A police sting that busted a prostitution ring and triggered a back-and-forth in the courts has revealed a conflict in Indian law over a woman’s right to sell sex and a state’s right to stop her.
It all comes down to female choice, according to a landmark legal ruling last month that hands a rare victory to prostitutes in a land which affords women scant sexual freedom.
“You cannot rehabilitate anyone against their will. There has to be consent,” said Siddharth Jaiswal, the women’s lawyer.
The case began last year when a Mumbai court prevented three sex workers from leaving the protective home they were forcibly moved to after police rescued them from prostitution.
Despite their opposition, the court said that they should be counseled against sex work, learn new skills and find fresh jobs.
It said the trio needed state “care and protection.”
That order was overturned last month by the Bombay High Court, which upheld the women’s right “to choose their own vocation,” a judgment campaigners say should help other adult sex workers break free from enforced protection.
“The consent of the victim is never taken before they are taken into shelters. The victim themselves are not aware of their rights,” Jaiswa said. “There has to be consent. It becomes punishment otherwise.”
RIGHT TO CHOOSE
The case is key as India’s Immoral Traffic Prevention Act — applied in brothel raids and sex worker rescues — fails to distinguish between victims of trafficking and women doing sex work out of choice, lawyers and campaigners said.
Adult sex workers rounded up by police are housed in shelters for 21 days for verification and medical tests, among other formalities, according to the law.
After the 21 days, courts can impose a further detention of up to three years, based on a woman’s family background and the circumstances that led them into prostitution.
“The belief is that no woman can take sex work by choice, that they are all trafficked ... they infantilize adult women,” said Smarajit Jana, founder of Durbar Mahila Samanwaya Committee, a collective of 65,000 sex workers in Kolkata, India.
“But [the high court] did not confuse morality with livelihood ... it distinguished between trafficking and sex work,” Jana said. “It is very rare.”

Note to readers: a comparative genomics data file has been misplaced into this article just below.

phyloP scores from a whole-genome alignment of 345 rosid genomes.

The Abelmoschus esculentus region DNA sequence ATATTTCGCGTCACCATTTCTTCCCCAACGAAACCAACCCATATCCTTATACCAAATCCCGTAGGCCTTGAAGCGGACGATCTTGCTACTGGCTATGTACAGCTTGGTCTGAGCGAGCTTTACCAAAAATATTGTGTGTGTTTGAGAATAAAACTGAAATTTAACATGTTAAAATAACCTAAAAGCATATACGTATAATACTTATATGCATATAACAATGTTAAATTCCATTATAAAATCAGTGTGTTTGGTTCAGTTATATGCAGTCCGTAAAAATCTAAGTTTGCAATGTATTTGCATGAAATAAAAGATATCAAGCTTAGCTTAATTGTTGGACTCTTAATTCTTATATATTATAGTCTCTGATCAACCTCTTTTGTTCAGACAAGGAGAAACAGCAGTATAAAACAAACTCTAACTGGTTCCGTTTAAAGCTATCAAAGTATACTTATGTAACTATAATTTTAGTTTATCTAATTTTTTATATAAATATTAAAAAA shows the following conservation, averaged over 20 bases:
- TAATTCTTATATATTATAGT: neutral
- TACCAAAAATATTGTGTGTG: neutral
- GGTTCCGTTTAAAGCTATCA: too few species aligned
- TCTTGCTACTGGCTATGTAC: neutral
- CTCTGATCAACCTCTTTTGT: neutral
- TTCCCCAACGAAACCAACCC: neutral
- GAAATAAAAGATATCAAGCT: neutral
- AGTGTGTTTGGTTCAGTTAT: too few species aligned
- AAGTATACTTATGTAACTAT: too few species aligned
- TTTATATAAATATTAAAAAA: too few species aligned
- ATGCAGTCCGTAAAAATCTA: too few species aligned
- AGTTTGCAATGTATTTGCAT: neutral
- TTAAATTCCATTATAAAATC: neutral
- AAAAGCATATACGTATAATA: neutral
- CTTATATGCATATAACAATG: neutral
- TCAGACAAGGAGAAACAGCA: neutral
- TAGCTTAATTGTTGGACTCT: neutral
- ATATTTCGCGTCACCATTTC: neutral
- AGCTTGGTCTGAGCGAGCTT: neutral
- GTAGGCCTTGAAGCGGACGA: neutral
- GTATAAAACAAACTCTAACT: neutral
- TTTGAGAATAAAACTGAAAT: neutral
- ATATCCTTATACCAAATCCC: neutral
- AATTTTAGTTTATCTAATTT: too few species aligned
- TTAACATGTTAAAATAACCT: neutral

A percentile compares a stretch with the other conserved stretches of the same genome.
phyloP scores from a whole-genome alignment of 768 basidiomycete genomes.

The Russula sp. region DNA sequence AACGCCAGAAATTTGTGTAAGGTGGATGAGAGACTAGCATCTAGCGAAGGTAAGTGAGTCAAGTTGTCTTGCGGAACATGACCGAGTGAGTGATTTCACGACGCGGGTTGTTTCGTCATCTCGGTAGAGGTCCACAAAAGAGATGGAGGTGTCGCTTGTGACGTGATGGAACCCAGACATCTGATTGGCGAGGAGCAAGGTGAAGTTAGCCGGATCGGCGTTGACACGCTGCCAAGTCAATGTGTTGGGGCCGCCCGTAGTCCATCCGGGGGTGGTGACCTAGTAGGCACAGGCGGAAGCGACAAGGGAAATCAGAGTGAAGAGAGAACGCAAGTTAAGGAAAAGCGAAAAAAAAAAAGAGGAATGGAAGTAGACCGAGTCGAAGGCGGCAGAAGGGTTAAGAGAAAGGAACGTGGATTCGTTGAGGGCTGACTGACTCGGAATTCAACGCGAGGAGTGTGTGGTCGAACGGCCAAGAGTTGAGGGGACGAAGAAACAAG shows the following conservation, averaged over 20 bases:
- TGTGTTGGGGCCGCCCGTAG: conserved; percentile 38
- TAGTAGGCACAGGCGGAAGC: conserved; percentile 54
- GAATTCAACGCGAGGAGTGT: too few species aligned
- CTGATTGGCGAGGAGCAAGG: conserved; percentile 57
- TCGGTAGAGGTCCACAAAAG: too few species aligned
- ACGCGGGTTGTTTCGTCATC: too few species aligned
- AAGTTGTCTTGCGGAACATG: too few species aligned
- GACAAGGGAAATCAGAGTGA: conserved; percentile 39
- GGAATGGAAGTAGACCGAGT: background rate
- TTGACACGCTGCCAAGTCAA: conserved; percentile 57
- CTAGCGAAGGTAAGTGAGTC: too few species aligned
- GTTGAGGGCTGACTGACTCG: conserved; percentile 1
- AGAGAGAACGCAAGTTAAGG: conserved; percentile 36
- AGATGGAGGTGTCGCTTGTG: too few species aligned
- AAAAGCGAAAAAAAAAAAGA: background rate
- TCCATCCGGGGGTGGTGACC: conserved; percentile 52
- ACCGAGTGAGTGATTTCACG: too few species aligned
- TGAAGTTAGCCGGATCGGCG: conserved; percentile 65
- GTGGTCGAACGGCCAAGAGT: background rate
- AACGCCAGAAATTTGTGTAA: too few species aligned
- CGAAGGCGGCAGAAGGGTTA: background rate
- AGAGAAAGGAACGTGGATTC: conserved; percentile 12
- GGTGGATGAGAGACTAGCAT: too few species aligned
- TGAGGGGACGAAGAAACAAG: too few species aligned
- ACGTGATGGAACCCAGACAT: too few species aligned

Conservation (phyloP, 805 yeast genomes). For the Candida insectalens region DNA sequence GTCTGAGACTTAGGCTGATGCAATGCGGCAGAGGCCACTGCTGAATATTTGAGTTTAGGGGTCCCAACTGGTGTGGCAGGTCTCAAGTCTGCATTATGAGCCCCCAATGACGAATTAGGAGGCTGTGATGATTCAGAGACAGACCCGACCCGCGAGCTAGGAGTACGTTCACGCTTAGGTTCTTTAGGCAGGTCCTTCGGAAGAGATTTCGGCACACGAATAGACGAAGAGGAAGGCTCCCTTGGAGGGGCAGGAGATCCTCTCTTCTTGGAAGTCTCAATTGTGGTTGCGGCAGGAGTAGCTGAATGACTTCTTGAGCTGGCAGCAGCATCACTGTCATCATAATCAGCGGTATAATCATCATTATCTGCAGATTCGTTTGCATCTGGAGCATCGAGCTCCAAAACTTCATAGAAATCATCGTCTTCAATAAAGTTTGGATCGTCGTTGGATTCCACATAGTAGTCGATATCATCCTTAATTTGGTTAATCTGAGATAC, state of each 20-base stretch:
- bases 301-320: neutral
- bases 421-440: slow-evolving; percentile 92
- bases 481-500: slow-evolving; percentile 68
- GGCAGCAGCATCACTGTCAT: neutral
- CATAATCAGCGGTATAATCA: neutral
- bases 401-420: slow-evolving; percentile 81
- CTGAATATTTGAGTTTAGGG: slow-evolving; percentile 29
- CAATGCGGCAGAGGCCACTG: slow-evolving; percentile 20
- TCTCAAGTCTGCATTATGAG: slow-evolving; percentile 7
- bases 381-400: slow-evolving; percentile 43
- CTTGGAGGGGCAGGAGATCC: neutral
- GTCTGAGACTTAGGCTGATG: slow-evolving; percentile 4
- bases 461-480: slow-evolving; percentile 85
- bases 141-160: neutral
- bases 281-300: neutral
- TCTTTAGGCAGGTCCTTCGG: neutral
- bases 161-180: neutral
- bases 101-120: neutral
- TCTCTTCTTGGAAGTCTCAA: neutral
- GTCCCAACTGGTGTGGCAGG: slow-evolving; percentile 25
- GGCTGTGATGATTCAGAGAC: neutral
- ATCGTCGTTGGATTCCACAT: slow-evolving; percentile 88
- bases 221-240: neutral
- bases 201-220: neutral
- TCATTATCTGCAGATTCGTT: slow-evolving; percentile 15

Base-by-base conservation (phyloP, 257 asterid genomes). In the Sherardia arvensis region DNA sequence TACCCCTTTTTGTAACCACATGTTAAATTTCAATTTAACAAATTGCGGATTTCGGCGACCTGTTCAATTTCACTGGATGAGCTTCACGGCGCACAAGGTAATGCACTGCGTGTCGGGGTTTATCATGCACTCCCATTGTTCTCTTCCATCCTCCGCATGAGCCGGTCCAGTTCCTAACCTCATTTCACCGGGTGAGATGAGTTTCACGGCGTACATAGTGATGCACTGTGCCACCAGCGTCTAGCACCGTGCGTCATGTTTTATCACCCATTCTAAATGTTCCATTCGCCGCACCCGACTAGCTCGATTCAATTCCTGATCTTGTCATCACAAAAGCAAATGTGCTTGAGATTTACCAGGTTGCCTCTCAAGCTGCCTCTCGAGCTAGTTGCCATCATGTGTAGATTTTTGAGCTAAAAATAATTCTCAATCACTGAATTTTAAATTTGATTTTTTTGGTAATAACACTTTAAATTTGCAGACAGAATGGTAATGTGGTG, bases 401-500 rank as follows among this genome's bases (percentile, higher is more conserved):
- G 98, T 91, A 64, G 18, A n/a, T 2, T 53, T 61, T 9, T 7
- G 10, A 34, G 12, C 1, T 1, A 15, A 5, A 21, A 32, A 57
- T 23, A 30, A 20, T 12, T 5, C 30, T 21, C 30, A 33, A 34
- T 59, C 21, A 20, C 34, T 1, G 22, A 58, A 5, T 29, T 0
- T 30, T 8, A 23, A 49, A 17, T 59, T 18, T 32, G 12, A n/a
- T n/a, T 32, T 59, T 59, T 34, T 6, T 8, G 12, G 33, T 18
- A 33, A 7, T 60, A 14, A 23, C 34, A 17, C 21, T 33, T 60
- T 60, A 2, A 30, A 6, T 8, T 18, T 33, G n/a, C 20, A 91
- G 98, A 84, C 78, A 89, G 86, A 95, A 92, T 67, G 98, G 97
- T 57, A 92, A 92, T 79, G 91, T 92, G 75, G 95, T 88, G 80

It took a year for the three women to win their freedom after they were rounded up for selling sex at a guesthouse in suburban Mumbai after police acted on a tipoff.
“We have come out with great difficulty,” one of them said after her release last month.
The trio — all in their early 20s, two of them sisters — declined an interview request for fear of being identified and alienated from their extended families.
The women said that they were taken to a shelter, could see their parents and make a telephone call home once a month.
“We had thought we will be out in 21 days ... but then we got a year,” one of them said. “We are relieved to be back with our family now.”
The mother of the two sisters said she hoped the order would help other women in shelters get out.
A 2018 study of about 250 adult sex workers found that about 80 percent returned to prostitution after getting out of a shelter.
It found many of the women had to take out loans to engage lawyers and help dependent families.
Campaigners have mounted protests on behalf of sex workers and many have tried to escape.
At the 100-plus shelters in operation nationwide, thousands of women undergo mandatory counseling, as well as help with cleaning and cooking and learn skills if they so wish.
Only a few have access to legal help, and even fewer challenge their fate, campaigners said.
“Most don’t since they don’t have access to lawyers or resources to engage a lawyer. They end up staying in these homes,” said Tripti Tandon, executive director of Lawyers Collective, which takes up cases of marginalized communities.
Pramila Sharma, a senior field coordinator for the non-profit organization Kshamata, records the testimonies of rescued women at eight shelters in Mumbai and explains how they can learn a skill during their lockdown.
The charity is among a host of non-profits that offer women training — be it in tailoring, beauty care, nursing or housekeeping — and has placed sex workers in related jobs.
“Nobody likes staying in a shelter. Everybody has the right, the choice to do what they want to, but then there is a big gap between what the high court has said and the societal mindset about women,” Sharma said.
“The society will not recognize women doing sex work as a right. Women are not allowed to think for themselves,” she said.
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